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 thttpd(8)                                                         thttpd(8)
                              29 February 2000

      thttpd - tiny/turbo/throttling HTTP server

      thttpd [-C configfile] [-p port] [-d dir] [-r|-nor] [-s|-nos] [-v|-nov]
      [-g|-nog] [-u user] [-c cgipat] [-t throttles] [-h host] [-l logfile]
      [-i pidfile] [-T charset] [-V] [-D]

      thttpd is a simple, small, fast, and secure HTTP server.  It doesn't
      have a lot of special features, but it suffices for most uses of the
      web, it's about as fast as the best full-featured servers (Apache,
      NCSA, Netscape), and it has one extremely useful feature (URL-
      traffic-based throttling) that no other server currently has.

      -C   Specifies a config-file to read.  All options can be set either
           by command-line flags or in the config file.  See below for

      -p   Specifies an alternate port number to listen on.  The default is
           80.  The config-file option name for this flag is "port", and the
           config.h option is DEFAULT_PORT.

      -d   Specifies a directory to chdir() to at startup.  This is merely a
           convenience - you could just as easily do a cd in the shell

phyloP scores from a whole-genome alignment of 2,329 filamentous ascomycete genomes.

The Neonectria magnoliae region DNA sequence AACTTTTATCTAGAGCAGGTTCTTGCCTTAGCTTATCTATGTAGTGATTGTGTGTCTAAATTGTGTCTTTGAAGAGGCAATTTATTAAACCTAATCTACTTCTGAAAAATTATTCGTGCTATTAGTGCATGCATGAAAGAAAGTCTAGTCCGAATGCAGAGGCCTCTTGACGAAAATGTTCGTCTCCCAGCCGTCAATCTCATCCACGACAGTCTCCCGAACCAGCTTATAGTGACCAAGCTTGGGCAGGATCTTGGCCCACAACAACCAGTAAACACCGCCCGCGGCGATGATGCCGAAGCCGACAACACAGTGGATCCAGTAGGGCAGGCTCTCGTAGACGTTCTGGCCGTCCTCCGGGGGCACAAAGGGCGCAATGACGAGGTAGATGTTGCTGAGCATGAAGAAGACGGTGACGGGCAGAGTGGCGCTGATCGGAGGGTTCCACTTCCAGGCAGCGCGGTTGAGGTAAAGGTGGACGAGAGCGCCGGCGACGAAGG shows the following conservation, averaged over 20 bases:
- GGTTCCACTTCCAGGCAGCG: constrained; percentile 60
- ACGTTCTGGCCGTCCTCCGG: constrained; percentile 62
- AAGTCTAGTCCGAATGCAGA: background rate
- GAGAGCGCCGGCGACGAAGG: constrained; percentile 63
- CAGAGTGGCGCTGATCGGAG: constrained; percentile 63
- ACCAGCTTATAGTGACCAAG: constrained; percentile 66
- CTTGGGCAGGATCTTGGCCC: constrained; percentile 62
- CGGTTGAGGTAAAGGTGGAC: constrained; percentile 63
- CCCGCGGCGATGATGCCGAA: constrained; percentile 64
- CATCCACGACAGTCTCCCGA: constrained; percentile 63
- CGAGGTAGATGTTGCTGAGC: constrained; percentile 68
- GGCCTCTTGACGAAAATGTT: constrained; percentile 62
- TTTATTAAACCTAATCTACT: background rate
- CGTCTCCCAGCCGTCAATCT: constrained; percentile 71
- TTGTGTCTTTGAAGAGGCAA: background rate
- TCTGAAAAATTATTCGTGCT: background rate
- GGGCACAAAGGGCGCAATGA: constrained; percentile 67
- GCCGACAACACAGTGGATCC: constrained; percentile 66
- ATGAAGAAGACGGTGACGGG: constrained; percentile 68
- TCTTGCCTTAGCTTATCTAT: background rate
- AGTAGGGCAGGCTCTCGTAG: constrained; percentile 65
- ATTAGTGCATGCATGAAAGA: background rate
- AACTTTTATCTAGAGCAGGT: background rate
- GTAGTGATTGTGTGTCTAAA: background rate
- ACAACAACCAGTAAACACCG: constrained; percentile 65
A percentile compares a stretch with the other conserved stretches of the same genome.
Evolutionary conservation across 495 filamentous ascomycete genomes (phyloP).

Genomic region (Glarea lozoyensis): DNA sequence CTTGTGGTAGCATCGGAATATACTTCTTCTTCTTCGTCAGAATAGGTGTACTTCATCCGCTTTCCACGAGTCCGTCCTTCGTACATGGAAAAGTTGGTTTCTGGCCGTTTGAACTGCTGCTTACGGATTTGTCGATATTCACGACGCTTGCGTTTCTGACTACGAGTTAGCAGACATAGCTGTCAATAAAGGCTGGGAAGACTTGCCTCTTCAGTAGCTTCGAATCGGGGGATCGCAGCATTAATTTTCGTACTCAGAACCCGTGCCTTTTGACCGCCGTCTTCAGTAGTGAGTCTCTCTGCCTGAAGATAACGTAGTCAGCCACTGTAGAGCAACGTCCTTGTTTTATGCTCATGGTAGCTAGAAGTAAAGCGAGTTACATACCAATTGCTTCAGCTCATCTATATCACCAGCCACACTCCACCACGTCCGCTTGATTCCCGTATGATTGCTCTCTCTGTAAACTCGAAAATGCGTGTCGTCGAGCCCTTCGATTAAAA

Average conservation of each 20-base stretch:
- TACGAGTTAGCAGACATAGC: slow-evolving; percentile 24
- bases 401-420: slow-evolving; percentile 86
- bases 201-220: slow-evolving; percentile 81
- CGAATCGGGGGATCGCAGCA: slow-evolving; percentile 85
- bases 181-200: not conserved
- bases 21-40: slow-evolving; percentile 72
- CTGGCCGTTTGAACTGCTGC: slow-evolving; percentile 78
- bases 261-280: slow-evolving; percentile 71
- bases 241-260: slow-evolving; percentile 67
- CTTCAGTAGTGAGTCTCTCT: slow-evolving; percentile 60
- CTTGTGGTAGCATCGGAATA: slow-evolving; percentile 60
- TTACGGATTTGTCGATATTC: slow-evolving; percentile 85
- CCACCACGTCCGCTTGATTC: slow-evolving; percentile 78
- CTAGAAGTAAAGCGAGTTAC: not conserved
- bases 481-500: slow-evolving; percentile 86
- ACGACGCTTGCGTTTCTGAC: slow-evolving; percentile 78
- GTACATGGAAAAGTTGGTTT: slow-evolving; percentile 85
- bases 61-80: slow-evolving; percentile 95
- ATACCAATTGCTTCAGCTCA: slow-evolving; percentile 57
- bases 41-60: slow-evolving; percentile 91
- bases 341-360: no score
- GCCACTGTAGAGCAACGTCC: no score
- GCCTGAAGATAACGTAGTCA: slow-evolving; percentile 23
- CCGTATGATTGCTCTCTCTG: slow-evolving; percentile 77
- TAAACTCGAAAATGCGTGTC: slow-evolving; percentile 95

script that invokes the program.  The config-file option name for
           this flag is "dir", and the config.h options are WEBDIR,

      -r   Do a chroot() at initialization time, restricting file access to
           the program's current directory.  If -r is the compiled-in
           default, then -nor disables it.  See below for details.  The
           config-file option names for this flag are "chroot" and
           "nochroot", and the config.h option is ALWAYS_CHROOT.

      -nos Don't do explicit symbolic link checking.  Normally, thttpd
           explicitly expands any symbolic links in filenames, to check that
           the resulting path stays within the original document tree.  If
           you want to turn off this check and save some CPU time, you can
           use the -nos flag, however this is not recommended.  Note,
           though, that if you are using the chroot option, the symlink
           checking is unnecessary and is turned off, so the safe way to
           save those CPU cycles is to use chroot.  The config-file option
           names for this flag are "symlink" and "nosymlink".

      -v   Do el-cheapo virtual hosting.  If -v is the compiled-in default,
           then -nov disables it.  See below for details.  The config-file
           option names for this flag are "vhost" and "novhost", and the
           config.h option is ALWAYS_VHOST.

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      -g   Use a global passwd file.  This means that every file in the